Your brain needs time to rewire itself, says Ruta. The way the unconscious mind gets reprogrammed is through repetition, consistency, and the language of image and emotion. Ruta runs a nine-month program to help support and guide people through the process, but whether you opt for a formal program like hers or work more informally with a mentor, the key is to get support and foster accountability.
“Science has shown us that these beliefs get programmed in by experiencing something repeatedly,” says Ruta. Changing your beliefs requires consistent work with imagery and emotion over a period of time (typically months) to reprogram those beliefs. This is the fundamental process that leads to a new set of habits. The beliefs need to change first, then the behavior can change.
Determining your why doesn’t need to be a big, soul-searching, complicated process. Instead, it should be the simple building block for everything you do professionally.
“People don’t want to feel uncomfortable, so they don’t make their why bigger than their excuses,” says Ruta. However, it’s important to slow down and understand why you’re doing the work you’re doing because if that’s not a big enough reason for you, then you’re never going to invest the time and resources into changing your beliefs.
Determining your why doesn’t need to be a big, soul-searching, complicated process. Instead, it should be the simple building block for everything you do professionally. “Your why is simple,” says Ruta. “First, figure out what your unique gifts are, then share them with the world. You’re done.”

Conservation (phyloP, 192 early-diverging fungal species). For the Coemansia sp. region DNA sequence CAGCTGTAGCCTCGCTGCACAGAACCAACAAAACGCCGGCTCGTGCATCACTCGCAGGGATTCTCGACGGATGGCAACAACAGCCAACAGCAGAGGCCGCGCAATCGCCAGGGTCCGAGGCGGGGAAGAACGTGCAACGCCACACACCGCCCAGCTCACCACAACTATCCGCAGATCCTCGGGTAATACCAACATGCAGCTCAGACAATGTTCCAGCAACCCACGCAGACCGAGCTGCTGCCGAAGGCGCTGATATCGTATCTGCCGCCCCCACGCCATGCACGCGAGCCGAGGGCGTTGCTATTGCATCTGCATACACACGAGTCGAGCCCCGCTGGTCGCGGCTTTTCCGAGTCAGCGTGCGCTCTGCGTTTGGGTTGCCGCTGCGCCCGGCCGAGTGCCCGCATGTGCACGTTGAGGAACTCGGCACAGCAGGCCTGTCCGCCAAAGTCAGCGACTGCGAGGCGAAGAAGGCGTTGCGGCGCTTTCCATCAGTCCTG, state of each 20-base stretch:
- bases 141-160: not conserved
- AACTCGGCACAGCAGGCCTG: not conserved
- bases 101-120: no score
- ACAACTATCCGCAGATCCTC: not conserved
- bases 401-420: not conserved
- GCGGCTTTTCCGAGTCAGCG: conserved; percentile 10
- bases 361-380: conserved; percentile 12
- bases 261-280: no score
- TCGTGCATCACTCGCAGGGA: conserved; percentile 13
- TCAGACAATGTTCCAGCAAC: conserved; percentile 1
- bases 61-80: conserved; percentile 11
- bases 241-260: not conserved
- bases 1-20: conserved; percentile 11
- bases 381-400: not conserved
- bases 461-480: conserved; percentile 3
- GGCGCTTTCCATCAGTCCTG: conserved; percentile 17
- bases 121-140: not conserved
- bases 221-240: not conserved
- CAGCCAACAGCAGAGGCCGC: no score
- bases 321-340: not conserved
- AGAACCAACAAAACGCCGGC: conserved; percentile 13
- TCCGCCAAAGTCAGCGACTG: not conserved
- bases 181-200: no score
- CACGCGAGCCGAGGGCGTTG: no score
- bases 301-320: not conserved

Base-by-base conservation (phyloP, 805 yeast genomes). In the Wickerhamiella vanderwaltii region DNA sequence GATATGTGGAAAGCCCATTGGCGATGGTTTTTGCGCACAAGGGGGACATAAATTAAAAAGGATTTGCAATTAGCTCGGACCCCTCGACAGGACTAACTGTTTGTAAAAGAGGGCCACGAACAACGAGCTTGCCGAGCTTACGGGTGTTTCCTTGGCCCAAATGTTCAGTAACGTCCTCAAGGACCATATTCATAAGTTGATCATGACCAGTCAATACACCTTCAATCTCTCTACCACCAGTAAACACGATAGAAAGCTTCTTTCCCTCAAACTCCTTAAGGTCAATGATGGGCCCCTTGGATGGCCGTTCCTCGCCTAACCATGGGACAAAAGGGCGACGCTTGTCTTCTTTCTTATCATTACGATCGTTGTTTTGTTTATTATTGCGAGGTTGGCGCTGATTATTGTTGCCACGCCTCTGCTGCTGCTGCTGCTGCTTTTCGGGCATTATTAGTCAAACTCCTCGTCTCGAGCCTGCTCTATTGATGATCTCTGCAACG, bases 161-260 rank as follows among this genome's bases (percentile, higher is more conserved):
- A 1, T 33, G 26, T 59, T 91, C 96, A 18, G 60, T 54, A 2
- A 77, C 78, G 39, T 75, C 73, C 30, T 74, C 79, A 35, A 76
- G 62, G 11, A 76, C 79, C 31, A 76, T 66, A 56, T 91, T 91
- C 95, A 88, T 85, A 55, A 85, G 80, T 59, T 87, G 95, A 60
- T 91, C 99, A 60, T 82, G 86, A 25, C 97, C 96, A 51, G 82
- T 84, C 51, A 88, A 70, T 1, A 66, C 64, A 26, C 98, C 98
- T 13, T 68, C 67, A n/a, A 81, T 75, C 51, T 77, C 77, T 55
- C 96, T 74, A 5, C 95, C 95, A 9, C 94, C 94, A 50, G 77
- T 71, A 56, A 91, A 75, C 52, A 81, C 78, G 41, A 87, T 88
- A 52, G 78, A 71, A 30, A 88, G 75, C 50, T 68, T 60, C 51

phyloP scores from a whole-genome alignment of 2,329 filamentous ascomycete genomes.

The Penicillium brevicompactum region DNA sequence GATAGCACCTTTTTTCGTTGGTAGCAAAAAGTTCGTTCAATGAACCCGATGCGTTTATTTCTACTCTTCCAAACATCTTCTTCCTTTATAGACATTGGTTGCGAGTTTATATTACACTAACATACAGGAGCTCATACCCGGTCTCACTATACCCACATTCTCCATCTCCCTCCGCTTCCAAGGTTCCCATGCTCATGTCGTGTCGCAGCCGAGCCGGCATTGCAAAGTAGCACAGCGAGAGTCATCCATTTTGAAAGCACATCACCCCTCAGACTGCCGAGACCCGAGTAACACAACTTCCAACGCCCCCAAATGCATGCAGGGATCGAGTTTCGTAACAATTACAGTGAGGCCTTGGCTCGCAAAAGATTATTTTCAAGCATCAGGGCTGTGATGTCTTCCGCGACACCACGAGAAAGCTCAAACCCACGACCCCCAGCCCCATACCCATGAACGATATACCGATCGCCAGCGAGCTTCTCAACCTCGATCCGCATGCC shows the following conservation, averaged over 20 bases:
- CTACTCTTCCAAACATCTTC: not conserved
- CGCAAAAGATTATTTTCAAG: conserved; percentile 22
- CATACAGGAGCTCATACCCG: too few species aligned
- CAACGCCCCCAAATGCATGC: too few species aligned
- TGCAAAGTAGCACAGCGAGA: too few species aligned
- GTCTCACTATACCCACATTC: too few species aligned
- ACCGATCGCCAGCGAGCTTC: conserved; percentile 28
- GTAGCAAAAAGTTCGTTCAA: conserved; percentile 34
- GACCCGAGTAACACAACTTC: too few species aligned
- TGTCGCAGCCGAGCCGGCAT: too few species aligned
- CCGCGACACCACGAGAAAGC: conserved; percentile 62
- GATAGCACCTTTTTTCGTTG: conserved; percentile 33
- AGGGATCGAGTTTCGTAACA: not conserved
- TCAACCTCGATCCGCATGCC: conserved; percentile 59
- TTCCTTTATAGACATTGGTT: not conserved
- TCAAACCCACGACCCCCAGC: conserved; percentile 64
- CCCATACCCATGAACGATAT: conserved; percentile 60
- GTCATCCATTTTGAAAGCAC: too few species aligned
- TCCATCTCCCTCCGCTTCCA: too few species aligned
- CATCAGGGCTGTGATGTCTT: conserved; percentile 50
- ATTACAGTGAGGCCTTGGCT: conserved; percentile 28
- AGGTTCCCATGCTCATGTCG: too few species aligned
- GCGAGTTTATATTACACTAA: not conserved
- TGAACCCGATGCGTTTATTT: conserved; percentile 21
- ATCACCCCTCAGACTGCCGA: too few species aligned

Slow down and get back to the truth of why you want to do what you do. Are you motivated by money? Are you inspired to create art? Do you love working with people? “It’s going to be different for everyone,” says Ruta. “You get to decide, but you have to be honest. Work is going to be an uphill battle a lot of the time, but if you don’t align it with what you care about, it makes things much more difficult.”
To initiate this process, identify what some coaches have called the “zone of genius.” What are the things you do that make the time fly by? What are things that drive the majority of results for your business? Identify those activities and then scale your business around them. Focus on what you do well and what you love, and have other people execute the things you’re not good at and don’t like doing. That’s how you free yourself up to do your best work.
You have to slow down to speed up, says Ruta. Create some white space on your calendar, back things up, and answer the question: What do I truly desire by turning my love of photography into a business?
Money, yes, but what else? It’s not enough to say “I want to get paid for what I love.” That’s too broad. Focus more closely. Why do you want your art out in the world? Why did you choose your niche? Who are the people you want to work with?
To pull it all together, consider what needs to shift in your thinking and in how you conduct your work. That’s where the process starts to pay dividends. But you have to allow yourself that shot at happiness and success.
“Give yourself permission to own your dream,” says Ruta. “Lean into it, and don’t pay any attention to what the person next to you is doing.”
Then you can create your own brand of success.
Jeff Kent is the editor-at-large of Professional Photographer.
It's easy to respond to difficulties by playing the fairness card. What if we looked to answer with our hearts, instead?